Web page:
If a set command, or Set Value in ASDM, is not present in a route map permit clause, then the route is redistributed without modification of its current attributes.


Note Do not configure a set command in a route map deny clause because the deny clause prohibits route redistribution—there is no information to modify.


A route map clause without a match or set command, or Match or Set Value as set on the Match or Set Value tab in ASDM, performs an action. An empty permit clause allows a redistribution of the remaining routes without modification. An empty deny clause does not allows a redistribution of other routes (this is the default action if a route map is completely scanned, but no explicit match is found).

Licensing Requirements for Route Maps

The following table shows the licensing requirements for route maps:

Model
License Requirement

All models

Base License.


Guidelines and Limitations

This section includes the guidelines and limitations for this feature.

Context Mode Guidelines

Supported in single context mode.

Firewall Mode Guidelines

Supported only in routed firewall mode. Transparent firewall mode is not supported.

IPv6 Guidelines

Does not support IPv6.

Defining a Route Map

You must define a route map when specifying which of the routes from the specified routing protocol are allowed to be redistributed into the target routing process.

To define a route map, enter the following command:

Command
Purpose
route-map name {permit | deny} 
[sequence_number] 
Example:
hostname(config)# route-map name {permit} 
[12]

Creates the route map entry. Enters route-map configuration mode.

Route map entries are read in order. You can identify the order using the sequence_number argument, or the ASASM uses the order in which you add route map entries.


Customizing a Route Map

This section describes how to customize the route map and includes the following topics:

Defining a Route to Match a Specific Destination Address

Configuring the Metric Values for a Route Action

Defining a Route to Match a Specific Destination Address

To define a route to match a specified destination address, perform the following steps:

Detailed Steps

 
Command
Purpose

Step 1 

route-map name {permit | deny} 
[sequence_number] 
Example:
hostname(config)# route-map name {permit} 
[12]

Creates the route map entry. Enters route-map configuration mode.

Route map entries are read in order. You can identify the order using the sequence_number option, or the ASASM uses the order in which you add route map entries.

Step 2 

Enter one of the following match commands to match routes to a specified destination address:

 
match ip address acl_id [acl_id] [...] 
[prefix-list]
Example:
hostname(config-route-map)# match ip 
address acl_id [acl_id] [...] 
[prefix-list]

Matches any routes that have a destination network that matches a standard ACL or prefix list.

If you specify more than one ACL, then the route can match any of the ACLs.

 
match metric metric_value
Example:
hostname(config-route-map)# match metric 
200

Matches any routes that have a specified metric.

The metric_value can range from 0 to 4294967295.

 
match ip next-hop acl_id [acl_id] [...] 
Example:
hostname(config-route-map)# match ip 
next-hop acl_id [acl_id] [...] 

Matches any routes that have a next hop router address that matches a standard ACL.

If you specify more than one ACL, then the route can match any of the ACLs.

 
match interface if_name
Example:
hostname(config-route-map)# match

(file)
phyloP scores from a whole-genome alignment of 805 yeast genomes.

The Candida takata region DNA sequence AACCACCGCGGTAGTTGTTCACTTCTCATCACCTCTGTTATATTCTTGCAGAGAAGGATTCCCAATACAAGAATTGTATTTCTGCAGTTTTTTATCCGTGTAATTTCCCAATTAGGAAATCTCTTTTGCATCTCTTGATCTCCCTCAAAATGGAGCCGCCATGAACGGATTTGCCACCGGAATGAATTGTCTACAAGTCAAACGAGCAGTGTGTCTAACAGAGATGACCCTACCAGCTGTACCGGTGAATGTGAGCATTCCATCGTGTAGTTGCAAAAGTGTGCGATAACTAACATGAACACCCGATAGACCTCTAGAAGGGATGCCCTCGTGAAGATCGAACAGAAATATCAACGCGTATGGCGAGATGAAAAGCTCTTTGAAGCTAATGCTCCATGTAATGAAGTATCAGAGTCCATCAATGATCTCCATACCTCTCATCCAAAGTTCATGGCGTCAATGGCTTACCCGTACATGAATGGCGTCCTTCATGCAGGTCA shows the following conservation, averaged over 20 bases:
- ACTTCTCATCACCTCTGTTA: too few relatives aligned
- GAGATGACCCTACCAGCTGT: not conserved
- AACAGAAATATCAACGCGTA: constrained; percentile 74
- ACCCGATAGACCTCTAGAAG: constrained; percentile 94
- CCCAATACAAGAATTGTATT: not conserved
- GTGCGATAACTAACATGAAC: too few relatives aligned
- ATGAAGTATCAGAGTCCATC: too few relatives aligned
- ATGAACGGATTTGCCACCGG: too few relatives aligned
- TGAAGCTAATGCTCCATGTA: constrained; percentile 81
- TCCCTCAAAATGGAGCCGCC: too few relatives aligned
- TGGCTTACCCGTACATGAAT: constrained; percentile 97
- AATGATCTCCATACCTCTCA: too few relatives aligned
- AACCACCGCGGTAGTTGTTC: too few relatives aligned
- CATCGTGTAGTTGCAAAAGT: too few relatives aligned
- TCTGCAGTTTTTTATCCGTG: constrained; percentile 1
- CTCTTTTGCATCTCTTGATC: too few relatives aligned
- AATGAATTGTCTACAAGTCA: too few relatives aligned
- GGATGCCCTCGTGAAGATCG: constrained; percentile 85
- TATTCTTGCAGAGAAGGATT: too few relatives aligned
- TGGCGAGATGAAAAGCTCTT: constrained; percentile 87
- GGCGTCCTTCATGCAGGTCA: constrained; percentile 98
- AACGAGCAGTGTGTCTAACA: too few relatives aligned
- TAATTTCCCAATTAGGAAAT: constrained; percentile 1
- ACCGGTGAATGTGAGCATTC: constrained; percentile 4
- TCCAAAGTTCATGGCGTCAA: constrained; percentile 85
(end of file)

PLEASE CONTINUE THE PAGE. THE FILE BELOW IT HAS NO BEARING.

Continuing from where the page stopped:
interface if_name 

Matches any routes with the specified next hop interface.

If you specify more than one interface, then the route can match either interface.

 
match ip route-source acl_id [acl_id] 
[...]
Example:
hostname(config-route-map)# match ip 
route-source acl_id [acl_id] [...]

Matches any routes that have been advertised by routers that match a standard ACL.

If you specify more than one ACL, then the route can match any of the ACLs.

 
match route-type {internal | external 
[type-1 | type-2]}
Example:
hostname(config-route-map)# match 
route-type internal type-1

Matches the route type.

Configuring the Metric Values for a Route Action

If a route matches the match commands, then the following set commands determine the action to perform on the route before redistributing it.

To configure the metric value for a route action, perform the following steps:

Detailed Steps

 
Command
Purpose

Step 1 

route-map name {permit | deny} 
[sequence_number] 
Example:
hostname(config)# route-map name {permit} 
[12]

Creates the route map entry.

Route map entries are read in order. You can identify the order using the sequence_number argument, or the ASASM uses the order in which you add route map entries.

Step 2 

To set a metric for the route map, enter one or more of the following set commands:

 
set metric metric_value
Example:
hostname(config-route-map)# set metric 200

Sets the metric value.

The metric_value argument can range from 0 to 294967295.

 
set metric-type {type-1 | type-2}
Example:
hostname(config-route-map)# set 
metric-type type-2

Sets the metric type.

The metric-type argument can be type-1 or type-2.

Configuration Example for Route Maps

The following example shows how to redistribute routes with a hop count equal to 1 into OSPF.

The ASASM redistributes these routes as external LSAs with a metric of 5 and a metric type of Type 1.

hostname(config)# route-map 1-to-2 permit
hostname(config-route-map)# match metric 1
hostname(config-route-map)# set metric 5
hostname(config-route-map)# set metric-type type-1
 
   

The following example shows how to redistribute the 10.1.1.0 static route into eigrp process 1 with the configured metric value:

hostname(config)# route outside 10.1.1.0 255.255.255.0 192.168.1.1
hostname(config-route-map)# access-list mymap2 line 1 permit 10.1.1.0 255.255.255.0
hostname(config-route-map)# route-map mymap2 permit 10
hostname(config-route-map)# match ip address mymap2
hostname(config-route-map)# router eigrp 1
hostname(config)# redistribute static metric 250 250 1 1 1 route-map mymap2
 
   

Feature History for Route Maps

Table 21-1 lists each feature change and the platform release in which it was implemented.

Table 21-1 Feature History for Route Maps 

Feature Name
Platform Releases
Feature Information

Route maps

7.0(1)

We introduced this feature.

We introduced the following command: route-map.

 

Enhanced support for static and dynamic route maps

8.0(2)

Enhanced support for dynamic and static route maps was added.

Support for stateful failover of dynamic routing protocols (EIGRP, OSPF, and RIP) and debugging of general routing-related operations

8.4(1)

We introduced the following commands: debug route, show debug route.

We modified the following command: show route.